Francis Hoar is a barrister and writes on constitutional affairs and law reform in legal journals and on politics on his own blog; he is the author of a chapter on a British Bill of Rights in The State of Civil Liberties in Modern Britain.
Katharine Birbalsingh and Jamie Oliver’s Dream School have put a welcome focus on the decline in discipline in schools. This will come as little surprise to those who teach or know teachers in inner city schools.
But few have commented on the fact that children’s expectation of ‘respect’ from teachers whilst being unwilling to give them any themselves is part of a wider trend, with consequences beyond the grave damage it has done to children’s ability to learn. While children must be called ‘students’ and are invited to expound their grievances after moaning that “You think you’re higher than everybody else because you’re a headmaster”, rather than being given a detention for cheek, they also suffer adult consequences for childish behaviour.
Under the Race Relations (Amendment) Act 2000, local authorities have been required to keep a record of each racist incident by children. Adrian Hart has pointed out that this has led to 250,000 racist incidents being logged in six years, mostly childish playground insults made in some cases by children as young as three. Each of these children is tarred as a racist in these records, leading to potentially serious consequences in their school career even if the records are eventually deleted (something we can have no confidence will be done, given the government’s inability to keep data secure).
Undoubtedly an indirect consequence of this Act is that CPS prosecutions for racist or religious offences for ages 10 –17 rose from 404 in 2005/06 to 2,916 in 2007/08. It cannot be the case that such prosecutions reflect a seven-fold increase in racist behaviour by children. The criminal justice system is one in which children suffer particularly badly for their treatment as adults.
In my early years at the Bar, I represented children accused of causing serious harm by using a ruler as a catapult, children accused of robbery for forcing others to give them their pocket money and seen minor school fights end up in the Youth Court. These are matters that schools should be dealing with through a rigorous discipline policy, rather than allowing the destruction of children’s career prospects through receiving criminal records. In this respect, it is encouraging that Michael Gove has expressed his intention to give schools the power to discipline their pupils for incidents beyond the school gate.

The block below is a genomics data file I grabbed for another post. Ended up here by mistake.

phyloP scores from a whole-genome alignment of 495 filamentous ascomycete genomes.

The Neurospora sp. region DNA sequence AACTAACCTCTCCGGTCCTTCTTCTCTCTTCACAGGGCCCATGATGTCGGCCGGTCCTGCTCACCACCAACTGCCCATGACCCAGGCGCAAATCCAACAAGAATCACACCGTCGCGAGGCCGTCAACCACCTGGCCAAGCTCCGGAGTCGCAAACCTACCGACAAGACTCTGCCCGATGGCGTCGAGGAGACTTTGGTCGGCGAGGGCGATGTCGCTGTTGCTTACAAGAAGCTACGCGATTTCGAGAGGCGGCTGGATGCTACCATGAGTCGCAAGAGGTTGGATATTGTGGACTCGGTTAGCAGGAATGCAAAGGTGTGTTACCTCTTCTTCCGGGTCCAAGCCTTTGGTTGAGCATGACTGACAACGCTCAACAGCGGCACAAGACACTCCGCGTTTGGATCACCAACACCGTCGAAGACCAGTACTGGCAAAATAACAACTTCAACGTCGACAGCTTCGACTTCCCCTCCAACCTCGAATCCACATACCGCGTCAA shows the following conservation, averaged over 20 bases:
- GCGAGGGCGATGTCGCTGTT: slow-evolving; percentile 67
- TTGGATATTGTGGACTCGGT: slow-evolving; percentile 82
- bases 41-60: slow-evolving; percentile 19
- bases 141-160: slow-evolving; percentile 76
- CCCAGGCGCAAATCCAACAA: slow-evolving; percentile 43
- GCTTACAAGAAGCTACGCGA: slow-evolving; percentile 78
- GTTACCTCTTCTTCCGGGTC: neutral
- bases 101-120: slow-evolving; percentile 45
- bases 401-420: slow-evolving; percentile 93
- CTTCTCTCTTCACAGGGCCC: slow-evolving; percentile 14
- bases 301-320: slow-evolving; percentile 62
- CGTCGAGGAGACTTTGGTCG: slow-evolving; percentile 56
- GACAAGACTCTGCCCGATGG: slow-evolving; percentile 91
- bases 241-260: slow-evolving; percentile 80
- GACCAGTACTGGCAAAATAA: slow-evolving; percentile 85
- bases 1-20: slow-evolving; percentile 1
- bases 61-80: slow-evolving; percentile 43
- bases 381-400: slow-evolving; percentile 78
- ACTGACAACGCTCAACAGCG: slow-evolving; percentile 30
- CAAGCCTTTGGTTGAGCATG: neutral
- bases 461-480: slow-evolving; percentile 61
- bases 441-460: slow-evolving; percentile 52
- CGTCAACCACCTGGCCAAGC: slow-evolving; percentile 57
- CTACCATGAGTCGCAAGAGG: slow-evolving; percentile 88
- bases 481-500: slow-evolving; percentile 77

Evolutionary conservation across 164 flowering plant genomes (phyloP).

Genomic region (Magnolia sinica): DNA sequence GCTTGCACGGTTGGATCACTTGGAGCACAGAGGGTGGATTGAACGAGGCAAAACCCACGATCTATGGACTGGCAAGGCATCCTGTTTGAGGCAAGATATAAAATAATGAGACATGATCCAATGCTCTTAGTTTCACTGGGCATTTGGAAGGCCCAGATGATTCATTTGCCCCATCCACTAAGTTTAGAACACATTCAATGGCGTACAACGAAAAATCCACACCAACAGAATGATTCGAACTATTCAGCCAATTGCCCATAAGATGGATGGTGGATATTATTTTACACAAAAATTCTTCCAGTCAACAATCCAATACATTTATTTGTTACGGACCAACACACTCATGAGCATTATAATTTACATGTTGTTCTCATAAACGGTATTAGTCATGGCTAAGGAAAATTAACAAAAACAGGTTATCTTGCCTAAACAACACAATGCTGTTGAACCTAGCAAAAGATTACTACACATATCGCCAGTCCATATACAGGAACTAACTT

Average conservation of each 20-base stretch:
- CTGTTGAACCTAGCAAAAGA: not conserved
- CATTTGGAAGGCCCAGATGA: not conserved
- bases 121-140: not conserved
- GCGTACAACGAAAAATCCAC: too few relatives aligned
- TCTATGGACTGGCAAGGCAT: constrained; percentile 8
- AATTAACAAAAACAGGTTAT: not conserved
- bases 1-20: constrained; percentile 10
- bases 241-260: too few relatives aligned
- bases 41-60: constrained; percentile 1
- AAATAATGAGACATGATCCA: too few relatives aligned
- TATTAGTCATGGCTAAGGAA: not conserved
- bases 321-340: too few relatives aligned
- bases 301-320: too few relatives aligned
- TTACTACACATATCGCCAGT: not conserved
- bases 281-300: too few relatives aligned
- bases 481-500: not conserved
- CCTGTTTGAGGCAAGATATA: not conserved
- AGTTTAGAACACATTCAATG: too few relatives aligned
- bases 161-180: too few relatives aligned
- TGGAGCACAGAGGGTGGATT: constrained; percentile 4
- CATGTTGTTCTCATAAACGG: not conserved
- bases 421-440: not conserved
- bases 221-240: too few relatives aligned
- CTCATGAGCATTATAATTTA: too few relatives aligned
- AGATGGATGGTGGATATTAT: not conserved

The most odious consequence of this criminal justice policy, one which pervades the CPS and almost all police forces, is that it stigmatises working class children. In that respect, it is of a piece with the inability – or perhaps the lack of any desire – of inner city schools to discipline their children. Children at schools with disciplinary policies tough enough to prevent their worst excesses and which don’t spit children out into the criminal justice system are unlikely to find themselves with a criminal record for fighting. Middle class parents are also likely to be in a better position to prevail upon the police and CPS not to prosecute their children.
Yet whilst children are treated as adults they are simultaneously infantilised. The hysteria over paedophilia has led to parents refusing to allow their children to play in the streets or in local parks, notwithstanding the fact that there has been no significant increase in child sex offences and that the vast majority are caused by adults known to them. Some schools even ban children from playing football in their playgrounds for fear of litigation if they fall over and the insurance for school activities and trips has become sufficiently prohibitive to prevent many schools from running them.
What sort of understanding of society’s demands will children learn from this? On the one hand allowed to run riot in the classroom, on the other prosecuted for behaviour once punished within school; treated as mature individuals but denied the structured education that allows them to develop into adults; and given the illusion of freedom and respect whilst being denied the freedom to play on the streets and in the parks.
Children need to be able to breathe. They need to be given structures that allow them to develop into mature adults. Most importantly of all, they need to be able to make mistakes – even serious ones – without their future being blighted. Our society’s attitude to children pretends to give them greater respect but fails to teach them how to command it, retarding their development into truly mature adults. Our failure to recognise this leaves our most deprived children yet more compromised in their ability to compete for places at the best universities, the best jobs and the best start in life.